Priming future scientists in global health
Preparing to monitor a possible disease outbreak sounds like the work of world leaders, however for approximately 50 Toppenish High School students this was all in a day's work during their recent visit to WSU's Paul G. Allen School for Global Animal Health.
The students’ visit was part of an ambassador program—funded by the Washington Global Health Alliance and The Bill & Melinda Gates Foundation—that sparks teens’ interest in careers in the sciences, specifically in fields related to global health. The Allen School is a partner in the program.
The all day event focused onfinding creative mechanisms for evaluating information, making decisions then communicating those decisions to others—in this case during a hypothetical health crisis. It provides hands-on experience in science and its application at the societal level.
Professor Bill Sischo, an expert in food safety and global health, led the day-long learning sessions by creating a potential outbreak scenario as the backdrop for the experiential learning module complete with a State called “Bliss”, counties and institutions that would be affected. Divided into groups, students assumed roles of leaders in their respective institutions, which included two hospitals, a department of health, and a veterinary hospital.
The program actively demonstrated how research affects human health. It enabled students to appreciate the complexity of global health investigation and communication.
WSU prepares for role in monitoring swine flu outbreak
As a member of the National Animal Health Laboratory Network, Washington's Animal Disease Diagnostic Laboratory has prepared for heightened surveillance and testing during the current outbreak of swine influenza.
“Our laboratory is ready to conduct heightened surveillance for the human H1N1, the so-called swine flu virus, if it occurs in animals,” said Terry McElwain a professor in the School for Global Animal Heath and executive director of the Animal Disease Diagnostic Laboratory.
The Animal Disease Diagnostic Laboratory is a collaborative unit of the School for Global Animal Health and shares in the mission to conduct heightened surveillance for diseases that occur at the interface of humans and animals.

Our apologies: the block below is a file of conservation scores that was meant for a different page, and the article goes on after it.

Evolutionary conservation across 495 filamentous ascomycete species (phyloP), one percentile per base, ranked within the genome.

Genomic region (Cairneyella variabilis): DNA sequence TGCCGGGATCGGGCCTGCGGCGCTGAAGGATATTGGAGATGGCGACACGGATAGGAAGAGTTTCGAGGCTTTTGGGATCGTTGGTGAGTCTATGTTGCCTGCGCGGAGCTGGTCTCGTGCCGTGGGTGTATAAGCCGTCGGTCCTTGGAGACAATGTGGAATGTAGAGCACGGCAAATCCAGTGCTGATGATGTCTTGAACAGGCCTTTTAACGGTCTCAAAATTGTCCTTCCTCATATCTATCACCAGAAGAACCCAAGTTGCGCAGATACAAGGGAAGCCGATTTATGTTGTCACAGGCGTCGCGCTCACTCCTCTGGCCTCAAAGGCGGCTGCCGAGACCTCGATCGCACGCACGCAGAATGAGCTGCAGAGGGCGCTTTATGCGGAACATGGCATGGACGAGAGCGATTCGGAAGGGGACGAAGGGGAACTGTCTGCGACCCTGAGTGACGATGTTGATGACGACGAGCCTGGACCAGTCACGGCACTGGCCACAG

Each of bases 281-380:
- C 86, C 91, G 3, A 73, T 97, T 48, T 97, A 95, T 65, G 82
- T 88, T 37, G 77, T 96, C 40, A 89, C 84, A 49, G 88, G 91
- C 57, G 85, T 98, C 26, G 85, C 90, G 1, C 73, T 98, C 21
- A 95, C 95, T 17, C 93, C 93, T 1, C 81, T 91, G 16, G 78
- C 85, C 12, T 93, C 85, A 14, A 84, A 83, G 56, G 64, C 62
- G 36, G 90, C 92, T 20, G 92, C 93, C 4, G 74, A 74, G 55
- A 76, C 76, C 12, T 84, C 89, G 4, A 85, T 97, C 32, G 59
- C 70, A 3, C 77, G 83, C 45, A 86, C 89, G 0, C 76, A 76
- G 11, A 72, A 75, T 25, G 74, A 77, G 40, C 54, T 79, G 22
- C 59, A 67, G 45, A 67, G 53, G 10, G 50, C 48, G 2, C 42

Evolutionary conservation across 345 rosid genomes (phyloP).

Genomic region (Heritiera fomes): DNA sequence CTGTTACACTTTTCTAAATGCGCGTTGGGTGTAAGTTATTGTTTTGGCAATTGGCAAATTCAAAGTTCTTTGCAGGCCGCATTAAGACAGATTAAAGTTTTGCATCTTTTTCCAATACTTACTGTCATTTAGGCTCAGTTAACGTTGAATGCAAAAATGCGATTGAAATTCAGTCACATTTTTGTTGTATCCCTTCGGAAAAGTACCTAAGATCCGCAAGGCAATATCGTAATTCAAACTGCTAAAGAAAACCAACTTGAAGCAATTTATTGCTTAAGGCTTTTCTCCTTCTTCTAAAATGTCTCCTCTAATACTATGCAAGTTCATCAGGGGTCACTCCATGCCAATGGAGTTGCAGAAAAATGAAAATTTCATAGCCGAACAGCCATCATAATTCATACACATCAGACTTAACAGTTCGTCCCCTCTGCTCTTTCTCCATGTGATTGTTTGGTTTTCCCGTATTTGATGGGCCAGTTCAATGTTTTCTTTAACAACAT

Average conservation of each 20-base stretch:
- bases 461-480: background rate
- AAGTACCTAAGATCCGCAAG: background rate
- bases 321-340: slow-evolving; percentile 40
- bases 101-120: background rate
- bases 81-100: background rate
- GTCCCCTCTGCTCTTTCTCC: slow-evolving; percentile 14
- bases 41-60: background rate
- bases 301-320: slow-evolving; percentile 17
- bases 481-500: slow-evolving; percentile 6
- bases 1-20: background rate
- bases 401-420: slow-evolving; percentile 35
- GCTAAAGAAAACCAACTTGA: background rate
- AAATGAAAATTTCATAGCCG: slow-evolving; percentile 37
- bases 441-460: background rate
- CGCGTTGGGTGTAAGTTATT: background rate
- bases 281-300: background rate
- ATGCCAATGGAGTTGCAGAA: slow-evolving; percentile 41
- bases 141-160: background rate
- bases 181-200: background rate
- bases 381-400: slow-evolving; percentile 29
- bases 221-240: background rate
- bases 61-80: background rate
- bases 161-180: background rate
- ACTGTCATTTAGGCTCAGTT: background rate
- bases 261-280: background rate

“We encourage producers to contact the laboratory if they have any concerns or if they want to submit samples,” McElwain said.
An inside look at policy-making
Local Policy-Making: Examining the Intersection of Global, National and Local Policy
OLYMPIA, Wash. - Future leaders in global food and animal health gain valuable insights into decision-making at the state and provincial levels.
The October 2008 event gave graduate and professional students an inside look at how state-level policies governing food and animal health are forged. The group addressed pending legislation regarding critical trade and animal health issues at the nexus of global trade agreements, national priorities recognizing the diesease status of trading partners, state-level priorities for protecting local industry, and monetary constratints. This included conversations with senate staff, state-level budget officers, agriculture leaders, media representatives, and lobbyists.
The three-day event was organized by Global Initiative for Food Systems Leadership (GIFSL) partner Bill Sischo, professor in the School for Global Animal Health at Washington State University as part of a series of policy programs.
Forging partnerships to monitor zoonotic disease
The School for Global Animal Health aims to develop a model for zoonotic disease surveillance and detection of both known and emerging agents in Sub-Saharan Africa. Finding countries to partner in this initiative is a critical step for its success.